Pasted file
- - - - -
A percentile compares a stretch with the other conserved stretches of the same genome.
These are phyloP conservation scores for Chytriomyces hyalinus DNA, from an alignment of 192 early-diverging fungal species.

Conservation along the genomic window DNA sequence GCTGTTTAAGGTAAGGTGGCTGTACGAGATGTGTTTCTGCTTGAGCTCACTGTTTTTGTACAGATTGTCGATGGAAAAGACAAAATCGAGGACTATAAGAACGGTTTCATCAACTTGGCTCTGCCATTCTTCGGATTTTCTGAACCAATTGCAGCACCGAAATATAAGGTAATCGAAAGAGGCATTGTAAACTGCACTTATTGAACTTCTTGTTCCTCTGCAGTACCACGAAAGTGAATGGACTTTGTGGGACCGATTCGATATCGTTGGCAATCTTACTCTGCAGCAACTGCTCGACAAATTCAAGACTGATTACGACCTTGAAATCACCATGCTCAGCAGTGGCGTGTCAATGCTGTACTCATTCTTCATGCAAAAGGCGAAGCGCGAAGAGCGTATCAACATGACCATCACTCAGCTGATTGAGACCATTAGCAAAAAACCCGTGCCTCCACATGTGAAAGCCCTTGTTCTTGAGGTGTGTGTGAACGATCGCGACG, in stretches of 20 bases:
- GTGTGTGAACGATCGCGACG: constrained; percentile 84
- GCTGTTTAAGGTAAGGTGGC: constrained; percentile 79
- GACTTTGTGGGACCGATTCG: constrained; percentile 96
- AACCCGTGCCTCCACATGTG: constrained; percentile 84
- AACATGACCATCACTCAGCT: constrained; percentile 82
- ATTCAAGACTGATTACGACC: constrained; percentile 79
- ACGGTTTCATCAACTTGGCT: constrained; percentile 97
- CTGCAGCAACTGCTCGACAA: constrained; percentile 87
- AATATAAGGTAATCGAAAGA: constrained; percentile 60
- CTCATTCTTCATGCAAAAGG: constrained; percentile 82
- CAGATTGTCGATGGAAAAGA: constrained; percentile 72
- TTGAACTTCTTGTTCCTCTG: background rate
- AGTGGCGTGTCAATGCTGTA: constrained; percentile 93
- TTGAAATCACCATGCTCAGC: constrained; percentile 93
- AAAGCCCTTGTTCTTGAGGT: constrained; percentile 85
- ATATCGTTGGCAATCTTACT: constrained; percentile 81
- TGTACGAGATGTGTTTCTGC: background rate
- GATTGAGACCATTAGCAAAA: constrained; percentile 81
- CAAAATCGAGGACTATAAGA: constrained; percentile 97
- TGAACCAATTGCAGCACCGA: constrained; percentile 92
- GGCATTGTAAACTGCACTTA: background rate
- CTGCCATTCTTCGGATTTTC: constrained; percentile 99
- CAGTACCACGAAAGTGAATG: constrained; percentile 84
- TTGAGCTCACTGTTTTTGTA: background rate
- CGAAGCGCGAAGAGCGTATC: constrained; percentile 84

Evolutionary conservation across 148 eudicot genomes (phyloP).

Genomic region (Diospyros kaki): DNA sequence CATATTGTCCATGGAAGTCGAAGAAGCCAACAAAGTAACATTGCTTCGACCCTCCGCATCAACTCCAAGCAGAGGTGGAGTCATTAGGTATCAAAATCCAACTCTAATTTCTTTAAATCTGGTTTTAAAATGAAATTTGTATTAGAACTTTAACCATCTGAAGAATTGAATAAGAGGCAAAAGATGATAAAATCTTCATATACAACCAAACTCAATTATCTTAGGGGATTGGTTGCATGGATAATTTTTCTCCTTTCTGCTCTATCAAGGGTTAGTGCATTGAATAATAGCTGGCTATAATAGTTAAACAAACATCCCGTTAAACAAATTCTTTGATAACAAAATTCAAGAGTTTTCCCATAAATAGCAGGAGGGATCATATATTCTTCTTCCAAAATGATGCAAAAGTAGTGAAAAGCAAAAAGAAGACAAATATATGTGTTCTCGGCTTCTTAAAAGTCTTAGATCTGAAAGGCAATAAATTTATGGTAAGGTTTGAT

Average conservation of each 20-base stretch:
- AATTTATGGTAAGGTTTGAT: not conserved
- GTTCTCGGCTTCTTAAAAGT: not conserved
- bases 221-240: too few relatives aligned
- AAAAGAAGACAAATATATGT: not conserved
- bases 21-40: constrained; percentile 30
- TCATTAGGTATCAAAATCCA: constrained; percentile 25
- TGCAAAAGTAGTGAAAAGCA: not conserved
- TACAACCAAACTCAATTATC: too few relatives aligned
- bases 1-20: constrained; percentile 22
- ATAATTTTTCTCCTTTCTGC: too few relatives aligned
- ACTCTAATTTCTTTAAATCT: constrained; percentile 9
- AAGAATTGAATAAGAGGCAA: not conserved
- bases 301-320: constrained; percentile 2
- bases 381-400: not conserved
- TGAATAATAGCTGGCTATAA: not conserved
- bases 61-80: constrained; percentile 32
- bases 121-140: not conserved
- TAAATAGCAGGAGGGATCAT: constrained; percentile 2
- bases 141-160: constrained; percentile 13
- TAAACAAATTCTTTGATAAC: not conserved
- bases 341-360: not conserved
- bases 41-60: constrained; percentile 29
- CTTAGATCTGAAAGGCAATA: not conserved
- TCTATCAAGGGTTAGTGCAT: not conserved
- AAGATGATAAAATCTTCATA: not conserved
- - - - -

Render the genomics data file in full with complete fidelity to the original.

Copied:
A percentile compares a stretch with the other conserved stretches of the same genome.
These are phyloP conservation scores for Chytriomyces hyalinus DNA, from an alignment of 192 early-diverging fungal species.

Conservation along the genomic window DNA sequence GCTGTTTAAGGTAAGGTGGCTGTACGAGATGTGTTTCTGCTTGAGCTCACTGTTTTTGTACAGATTGTCGATGGAAAAGACAAAATCGAGGACTATAAGAACGGTTTCATCAACTTGGCTCTGCCATTCTTCGGATTTTCTGAACCAATTGCAGCACCGAAATATAAGGTAATCGAAAGAGGCATTGTAAACTGCACTTATTGAACTTCTTGTTCCTCTGCAGTACCACGAAAGTGAATGGACTTTGTGGGACCGATTCGATATCGTTGGCAATCTTACTCTGCAGCAACTGCTCGACAAATTCAAGACTGATTACGACCTTGAAATCACCATGCTCAGCAGTGGCGTGTCAATGCTGTACTCATTCTTCATGCAAAAGGCGAAGCGCGAAGAGCGTATCAACATGACCATCACTCAGCTGATTGAGACCATTAGCAAAAAACCCGTGCCTCCACATGTGAAAGCCCTTGTTCTTGAGGTGTGTGTGAACGATCGCGACG, in stretches of 20 bases:
- GTGTGTGAACGATCGCGACG: constrained; percentile 84
- GCTGTTTAAGGTAAGGTGGC: constrained; percentile 79
- GACTTTGTGGGACCGATTCG: constrained; percentile 96
- AACCCGTGCCTCCACATGTG: constrained; percentile 84
- AACATGACCATCACTCAGCT: constrained; percentile 82
- ATTCAAGACTGATTACGACC: constrained; percentile 79
- ACGGTTTCATCAACTTGGCT: constrained; percentile 97
- CTGCAGCAACTGCTCGACAA: constrained; percentile 87
- AATATAAGGTAATCGAAAGA: constrained; percentile 60
- CTCATTCTTCATGCAAAAGG: constrained; percentile 82
- CAGATTGTCGATGGAAAAGA: constrained; percentile 72
- TTGAACTTCTTGTTCCTCTG: background rate
- AGTGGCGTGTCAATGCTGTA: constrained; percentile 93
- TTGAAATCACCATGCTCAGC: constrained; percentile 93
- AAAGCCCTTGTTCTTGAGGT: constrained; percentile 85
- ATATCGTTGGCAATCTTACT: constrained; percentile 81
- TGTACGAGATGTGTTTCTGC: background rate
- GATTGAGACCATTAGCAAAA: constrained; percentile 81
- CAAAATCGAGGACTATAAGA: constrained; percentile 97
- TGAACCAATTGCAGCACCGA: constrained; percentile 92
- GGCATTGTAAACTGCACTTA: background rate
- CTGCCATTCTTCGGATTTTC: constrained; percentile 99
- CAGTACCACGAAAGTGAATG: constrained; percentile 84
- TTGAGCTCACTGTTTTTGTA: background rate
- CGAAGCGCGAAGAGCGTATC: constrained; percentile 84

Evolutionary conservation across 148 eudicot genomes (phyloP).

Genomic region (Diospyros kaki): DNA sequence CATATTGTCCATGGAAGTCGAAGAAGCCAACAAAGTAACATTGCTTCGACCCTCCGCATCAACTCCAAGCAGAGGTGGAGTCATTAGGTATCAAAATCCAACTCTAATTTCTTTAAATCTGGTTTTAAAATGAAATTTGTATTAGAACTTTAACCATCTGAAGAATTGAATAAGAGGCAAAAGATGATAAAATCTTCATATACAACCAAACTCAATTATCTTAGGGGATTGGTTGCATGGATAATTTTTCTCCTTTCTGCTCTATCAAGGGTTAGTGCATTGAATAATAGCTGGCTATAATAGTTAAACAAACATCCCGTTAAACAAATTCTTTGATAACAAAATTCAAGAGTTTTCCCATAAATAGCAGGAGGGATCATATATTCTTCTTCCAAAATGATGCAAAAGTAGTGAAAAGCAAAAAGAAGACAAATATATGTGTTCTCGGCTTCTTAAAAGTCTTAGATCTGAAAGGCAATAAATTTATGGTAAGGTTTGAT

Average conservation of each 20-base stretch:
- AATTTATGGTAAGGTTTGAT: not conserved
- GTTCTCGGCTTCTTAAAAGT: not conserved
- bases 221-240: too few relatives aligned
- AAAAGAAGACAAATATATGT: not conserved
- bases 21-40: constrained; percentile 30
- TCATTAGGTATCAAAATCCA: constrained; percentile 25
- TGCAAAAGTAGTGAAAAGCA: not conserved
- TACAACCAAACTCAATTATC: too few relatives aligned
- bases 1-20: constrained; percentile 22
- ATAATTTTTCTCCTTTCTGC: too few relatives aligned
- ACTCTAATTTCTTTAAATCT: constrained; percentile 9
- AAGAATTGAATAAGAGGCAA: not conserved
- bases 301-320: constrained; percentile 2
- bases 381-400: not conserved
- TGAATAATAGCTGGCTATAA: not conserved
- bases 61-80: constrained; percentile 32
- bases 121-140: not conserved
- TAAATAGCAGGAGGGATCAT: constrained; percentile 2
- bases 141-160: constrained; percentile 13
- TAAACAAATTCTTTGATAAC: not conserved
- bases 341-360: not conserved
- bases 41-60: constrained; percentile 29
- CTTAGATCTGAAAGGCAATA: not conserved
- TCTATCAAGGGTTAGTGCAT: not conserved
- AAGATGATAAAATCTTCATA: not conserved